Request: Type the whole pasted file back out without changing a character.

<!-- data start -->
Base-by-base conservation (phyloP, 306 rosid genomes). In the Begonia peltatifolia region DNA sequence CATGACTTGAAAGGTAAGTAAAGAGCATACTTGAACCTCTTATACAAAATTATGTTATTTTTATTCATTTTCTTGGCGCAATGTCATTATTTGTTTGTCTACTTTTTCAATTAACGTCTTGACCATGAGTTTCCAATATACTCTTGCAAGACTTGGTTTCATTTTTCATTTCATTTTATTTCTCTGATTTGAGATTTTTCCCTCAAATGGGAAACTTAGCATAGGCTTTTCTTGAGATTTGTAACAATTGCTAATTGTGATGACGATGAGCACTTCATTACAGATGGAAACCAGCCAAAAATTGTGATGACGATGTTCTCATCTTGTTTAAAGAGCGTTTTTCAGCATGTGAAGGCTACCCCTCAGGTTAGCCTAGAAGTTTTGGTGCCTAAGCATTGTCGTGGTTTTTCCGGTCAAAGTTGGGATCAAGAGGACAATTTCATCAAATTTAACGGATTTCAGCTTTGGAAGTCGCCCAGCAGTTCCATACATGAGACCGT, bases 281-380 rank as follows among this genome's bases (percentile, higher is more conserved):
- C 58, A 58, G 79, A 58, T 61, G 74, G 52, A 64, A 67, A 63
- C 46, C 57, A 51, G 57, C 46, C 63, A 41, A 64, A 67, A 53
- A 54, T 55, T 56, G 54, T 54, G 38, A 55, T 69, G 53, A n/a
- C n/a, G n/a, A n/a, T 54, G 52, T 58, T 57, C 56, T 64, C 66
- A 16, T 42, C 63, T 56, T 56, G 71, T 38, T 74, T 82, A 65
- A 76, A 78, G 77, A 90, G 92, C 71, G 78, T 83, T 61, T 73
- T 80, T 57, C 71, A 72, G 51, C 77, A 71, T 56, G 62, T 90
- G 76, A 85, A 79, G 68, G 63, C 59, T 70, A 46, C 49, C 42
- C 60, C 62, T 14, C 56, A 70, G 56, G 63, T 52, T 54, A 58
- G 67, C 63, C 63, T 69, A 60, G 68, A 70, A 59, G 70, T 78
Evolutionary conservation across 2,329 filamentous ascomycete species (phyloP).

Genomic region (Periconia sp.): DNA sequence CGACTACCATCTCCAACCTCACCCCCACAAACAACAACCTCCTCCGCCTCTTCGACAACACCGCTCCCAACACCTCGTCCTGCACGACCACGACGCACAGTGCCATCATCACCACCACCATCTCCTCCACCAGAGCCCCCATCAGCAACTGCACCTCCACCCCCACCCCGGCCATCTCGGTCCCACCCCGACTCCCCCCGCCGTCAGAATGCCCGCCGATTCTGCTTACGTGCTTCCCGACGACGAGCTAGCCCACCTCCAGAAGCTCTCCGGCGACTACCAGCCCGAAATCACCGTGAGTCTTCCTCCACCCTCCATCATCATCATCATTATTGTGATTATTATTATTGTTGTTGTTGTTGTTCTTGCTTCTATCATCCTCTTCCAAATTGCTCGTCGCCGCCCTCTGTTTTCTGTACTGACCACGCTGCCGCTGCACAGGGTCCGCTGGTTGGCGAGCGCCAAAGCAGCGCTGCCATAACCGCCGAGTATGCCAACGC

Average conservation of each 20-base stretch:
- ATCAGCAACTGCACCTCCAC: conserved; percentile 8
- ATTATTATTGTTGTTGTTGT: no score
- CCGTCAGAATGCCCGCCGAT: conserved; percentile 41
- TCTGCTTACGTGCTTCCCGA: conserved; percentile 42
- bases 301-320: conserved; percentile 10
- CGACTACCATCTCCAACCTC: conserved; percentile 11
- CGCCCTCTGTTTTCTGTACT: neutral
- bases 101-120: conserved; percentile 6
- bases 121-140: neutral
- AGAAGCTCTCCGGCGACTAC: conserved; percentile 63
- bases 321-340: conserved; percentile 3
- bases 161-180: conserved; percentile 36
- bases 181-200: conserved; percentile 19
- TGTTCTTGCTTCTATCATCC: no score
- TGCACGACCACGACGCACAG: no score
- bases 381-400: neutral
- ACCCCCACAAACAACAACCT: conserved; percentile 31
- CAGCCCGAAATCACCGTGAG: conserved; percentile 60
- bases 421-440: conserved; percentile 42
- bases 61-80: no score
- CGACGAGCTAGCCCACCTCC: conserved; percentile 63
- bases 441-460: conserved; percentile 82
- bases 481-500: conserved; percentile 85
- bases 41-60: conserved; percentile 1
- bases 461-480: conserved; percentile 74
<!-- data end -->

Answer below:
Base-by-base conservation (phyloP, 306 rosid genomes). In the Begonia peltatifolia region DNA sequence CATGACTTGAAAGGTAAGTAAAGAGCATACTTGAACCTCTTATACAAAATTATGTTATTTTTATTCATTTTCTTGGCGCAATGTCATTATTTGTTTGTCTACTTTTTCAATTAACGTCTTGACCATGAGTTTCCAATATACTCTTGCAAGACTTGGTTTCATTTTTCATTTCATTTTATTTCTCTGATTTGAGATTTTTCCCTCAAATGGGAAACTTAGCATAGGCTTTTCTTGAGATTTGTAACAATTGCTAATTGTGATGACGATGAGCACTTCATTACAGATGGAAACCAGCCAAAAATTGTGATGACGATGTTCTCATCTTGTTTAAAGAGCGTTTTTCAGCATGTGAAGGCTACCCCTCAGGTTAGCCTAGAAGTTTTGGTGCCTAAGCATTGTCGTGGTTTTTCCGGTCAAAGTTGGGATCAAGAGGACAATTTCATCAAATTTAACGGATTTCAGCTTTGGAAGTCGCCCAGCAGTTCCATACATGAGACCGT, bases 281-380 rank as follows among this genome's bases (percentile, higher is more conserved):
- C 58, A 58, G 79, A 58, T 61, G 74, G 52, A 64, A 67, A 63
- C 46, C 57, A 51, G 57, C 46, C 63, A 41, A 64, A 67, A 53
- A 54, T 55, T 56, G 54, T 54, G 38, A 55, T 69, G 53, A n/a
- C n/a, G n/a, A n/a, T 54, G 52, T 58, T 57, C 56, T 64, C 66
- A 16, T 42, C 63, T 56, T 56, G 71, T 38, T 74, T 82, A 65
- A 76, A 78, G 77, A 90, G 92, C 71, G 78, T 83, T 61, T 73
- T 80, T 57, C 71, A 72, G 51, C 77, A 71, T 56, G 62, T 90
- G 76, A 85, A 79, G 68, G 63, C 59, T 70, A 46, C 49, C 42
- C 60, C 62, T 14, C 56, A 70, G 56, G 63, T 52, T 54, A 58
- G 67, C 63, C 63, T 69, A 60, G 68, A 70, A 59, G 70, T 78
Evolutionary conservation across 2,329 filamentous ascomycete species (phyloP).

Genomic region (Periconia sp.): DNA sequence CGACTACCATCTCCAACCTCACCCCCACAAACAACAACCTCCTCCGCCTCTTCGACAACACCGCTCCCAACACCTCGTCCTGCACGACCACGACGCACAGTGCCATCATCACCACCACCATCTCCTCCACCAGAGCCCCCATCAGCAACTGCACCTCCACCCCCACCCCGGCCATCTCGGTCCCACCCCGACTCCCCCCGCCGTCAGAATGCCCGCCGATTCTGCTTACGTGCTTCCCGACGACGAGCTAGCCCACCTCCAGAAGCTCTCCGGCGACTACCAGCCCGAAATCACCGTGAGTCTTCCTCCACCCTCCATCATCATCATCATTATTGTGATTATTATTATTGTTGTTGTTGTTGTTCTTGCTTCTATCATCCTCTTCCAAATTGCTCGTCGCCGCCCTCTGTTTTCTGTACTGACCACGCTGCCGCTGCACAGGGTCCGCTGGTTGGCGAGCGCCAAAGCAGCGCTGCCATAACCGCCGAGTATGCCAACGC

Average conservation of each 20-base stretch:
- ATCAGCAACTGCACCTCCAC: conserved; percentile 8
- ATTATTATTGTTGTTGTTGT: no score
- CCGTCAGAATGCCCGCCGAT: conserved; percentile 41
- TCTGCTTACGTGCTTCCCGA: conserved; percentile 42
- bases 301-320: conserved; percentile 10
- CGACTACCATCTCCAACCTC: conserved; percentile 11
- CGCCCTCTGTTTTCTGTACT: neutral
- bases 101-120: conserved; percentile 6
- bases 121-140: neutral
- AGAAGCTCTCCGGCGACTAC: conserved; percentile 63
- bases 321-340: conserved; percentile 3
- bases 161-180: conserved; percentile 36
- bases 181-200: conserved; percentile 19
- TGTTCTTGCTTCTATCATCC: no score
- TGCACGACCACGACGCACAG: no score
- bases 381-400: neutral
- ACCCCCACAAACAACAACCT: conserved; percentile 31
- CAGCCCGAAATCACCGTGAG: conserved; percentile 60
- bases 421-440: conserved; percentile 42
- bases 61-80: no score
- CGACGAGCTAGCCCACCTCC: conserved; percentile 63
- bases 441-460: conserved; percentile 82
- bases 481-500: conserved; percentile 85
- bases 41-60: conserved; percentile 1
- bases 461-480: conserved; percentile 74